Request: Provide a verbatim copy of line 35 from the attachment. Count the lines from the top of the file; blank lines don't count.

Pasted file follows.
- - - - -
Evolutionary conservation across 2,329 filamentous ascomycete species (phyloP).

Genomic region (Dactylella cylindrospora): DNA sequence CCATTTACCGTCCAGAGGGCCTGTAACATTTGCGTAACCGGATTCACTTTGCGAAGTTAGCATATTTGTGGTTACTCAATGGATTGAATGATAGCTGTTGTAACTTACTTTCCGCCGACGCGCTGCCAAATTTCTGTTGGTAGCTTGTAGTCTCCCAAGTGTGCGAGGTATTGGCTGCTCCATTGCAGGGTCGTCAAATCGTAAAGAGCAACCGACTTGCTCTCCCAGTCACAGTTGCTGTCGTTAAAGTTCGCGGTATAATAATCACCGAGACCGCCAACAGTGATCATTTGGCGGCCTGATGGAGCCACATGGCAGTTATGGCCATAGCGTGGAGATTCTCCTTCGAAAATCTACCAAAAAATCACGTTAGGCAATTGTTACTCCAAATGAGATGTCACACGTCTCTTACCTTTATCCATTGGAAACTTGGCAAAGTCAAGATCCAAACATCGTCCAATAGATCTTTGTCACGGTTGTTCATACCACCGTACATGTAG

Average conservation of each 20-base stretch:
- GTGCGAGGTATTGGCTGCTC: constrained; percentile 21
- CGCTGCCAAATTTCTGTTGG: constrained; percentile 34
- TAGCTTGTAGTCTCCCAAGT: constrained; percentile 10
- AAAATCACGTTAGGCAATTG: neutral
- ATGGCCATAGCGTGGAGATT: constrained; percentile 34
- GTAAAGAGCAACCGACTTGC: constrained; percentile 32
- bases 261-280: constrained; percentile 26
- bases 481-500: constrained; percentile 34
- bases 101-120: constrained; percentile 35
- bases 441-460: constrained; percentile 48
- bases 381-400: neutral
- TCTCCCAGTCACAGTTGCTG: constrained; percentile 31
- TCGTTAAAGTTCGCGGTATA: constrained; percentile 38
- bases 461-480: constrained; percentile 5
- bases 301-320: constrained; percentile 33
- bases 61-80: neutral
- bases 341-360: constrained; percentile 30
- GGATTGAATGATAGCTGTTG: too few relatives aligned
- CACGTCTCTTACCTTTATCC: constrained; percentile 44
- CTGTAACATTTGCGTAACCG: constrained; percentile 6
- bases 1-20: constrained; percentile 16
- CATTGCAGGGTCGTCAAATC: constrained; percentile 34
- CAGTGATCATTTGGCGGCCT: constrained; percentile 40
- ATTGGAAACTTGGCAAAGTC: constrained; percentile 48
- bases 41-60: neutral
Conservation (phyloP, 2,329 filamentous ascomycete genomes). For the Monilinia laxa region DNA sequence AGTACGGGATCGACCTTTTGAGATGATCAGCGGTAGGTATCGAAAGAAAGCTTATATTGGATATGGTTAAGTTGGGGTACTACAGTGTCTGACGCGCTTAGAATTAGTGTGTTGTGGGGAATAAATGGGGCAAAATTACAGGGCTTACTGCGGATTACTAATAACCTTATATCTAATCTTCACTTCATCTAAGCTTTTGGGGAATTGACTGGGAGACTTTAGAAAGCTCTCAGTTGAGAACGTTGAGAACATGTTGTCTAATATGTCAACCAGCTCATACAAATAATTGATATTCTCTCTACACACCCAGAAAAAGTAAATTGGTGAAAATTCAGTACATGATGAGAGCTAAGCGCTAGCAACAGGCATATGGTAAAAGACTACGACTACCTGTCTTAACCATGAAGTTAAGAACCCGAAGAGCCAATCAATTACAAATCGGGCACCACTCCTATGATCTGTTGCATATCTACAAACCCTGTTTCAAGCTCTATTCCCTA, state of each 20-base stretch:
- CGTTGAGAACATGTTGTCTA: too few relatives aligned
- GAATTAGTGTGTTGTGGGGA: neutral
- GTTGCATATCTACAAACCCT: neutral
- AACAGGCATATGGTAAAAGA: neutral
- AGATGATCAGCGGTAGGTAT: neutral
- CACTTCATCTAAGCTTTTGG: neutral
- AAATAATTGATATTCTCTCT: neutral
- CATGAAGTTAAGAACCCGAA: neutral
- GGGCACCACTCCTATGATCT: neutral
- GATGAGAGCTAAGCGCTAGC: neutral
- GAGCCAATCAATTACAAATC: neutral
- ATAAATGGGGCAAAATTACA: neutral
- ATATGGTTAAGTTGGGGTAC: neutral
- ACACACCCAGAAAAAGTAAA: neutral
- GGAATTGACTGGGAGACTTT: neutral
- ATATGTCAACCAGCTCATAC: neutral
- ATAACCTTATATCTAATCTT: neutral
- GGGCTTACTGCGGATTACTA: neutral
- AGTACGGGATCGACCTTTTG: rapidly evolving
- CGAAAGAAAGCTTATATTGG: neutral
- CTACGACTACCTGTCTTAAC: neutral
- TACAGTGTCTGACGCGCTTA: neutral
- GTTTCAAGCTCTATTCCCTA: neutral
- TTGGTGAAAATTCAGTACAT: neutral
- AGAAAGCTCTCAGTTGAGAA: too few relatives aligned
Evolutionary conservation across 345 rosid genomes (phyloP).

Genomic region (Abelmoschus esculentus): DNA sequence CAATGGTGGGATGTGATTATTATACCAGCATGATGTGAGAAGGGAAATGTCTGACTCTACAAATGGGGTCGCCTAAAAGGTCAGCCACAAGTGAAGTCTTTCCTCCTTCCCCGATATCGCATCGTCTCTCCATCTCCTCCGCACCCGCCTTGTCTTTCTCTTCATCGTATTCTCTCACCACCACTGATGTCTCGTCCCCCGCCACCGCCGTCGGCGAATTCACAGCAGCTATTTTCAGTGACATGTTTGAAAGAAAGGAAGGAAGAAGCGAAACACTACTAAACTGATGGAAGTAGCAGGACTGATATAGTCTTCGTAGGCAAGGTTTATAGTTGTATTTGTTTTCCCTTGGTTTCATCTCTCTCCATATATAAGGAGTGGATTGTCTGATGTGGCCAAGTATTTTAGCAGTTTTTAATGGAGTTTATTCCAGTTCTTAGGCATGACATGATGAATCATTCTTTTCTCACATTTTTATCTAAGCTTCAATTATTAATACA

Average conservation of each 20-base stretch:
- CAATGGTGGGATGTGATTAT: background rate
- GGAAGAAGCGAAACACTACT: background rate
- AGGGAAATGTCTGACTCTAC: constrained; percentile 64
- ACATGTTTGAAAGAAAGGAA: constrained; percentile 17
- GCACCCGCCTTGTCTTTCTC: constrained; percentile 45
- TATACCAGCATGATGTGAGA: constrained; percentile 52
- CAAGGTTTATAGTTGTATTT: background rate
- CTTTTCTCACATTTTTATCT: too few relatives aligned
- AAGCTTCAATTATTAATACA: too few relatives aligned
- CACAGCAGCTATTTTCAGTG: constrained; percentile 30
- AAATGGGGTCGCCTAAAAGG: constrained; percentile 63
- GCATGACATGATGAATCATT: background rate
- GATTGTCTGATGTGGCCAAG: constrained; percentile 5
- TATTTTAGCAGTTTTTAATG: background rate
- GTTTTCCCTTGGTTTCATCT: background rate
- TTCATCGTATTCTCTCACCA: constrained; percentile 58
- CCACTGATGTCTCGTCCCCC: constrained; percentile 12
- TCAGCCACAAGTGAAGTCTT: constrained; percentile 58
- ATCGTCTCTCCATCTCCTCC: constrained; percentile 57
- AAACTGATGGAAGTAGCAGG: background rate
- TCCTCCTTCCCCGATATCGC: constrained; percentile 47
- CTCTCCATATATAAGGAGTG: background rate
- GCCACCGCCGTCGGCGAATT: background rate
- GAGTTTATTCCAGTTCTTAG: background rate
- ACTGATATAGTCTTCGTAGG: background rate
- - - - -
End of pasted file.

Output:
- CACTTCATCTAAGCTTTTGG: neutral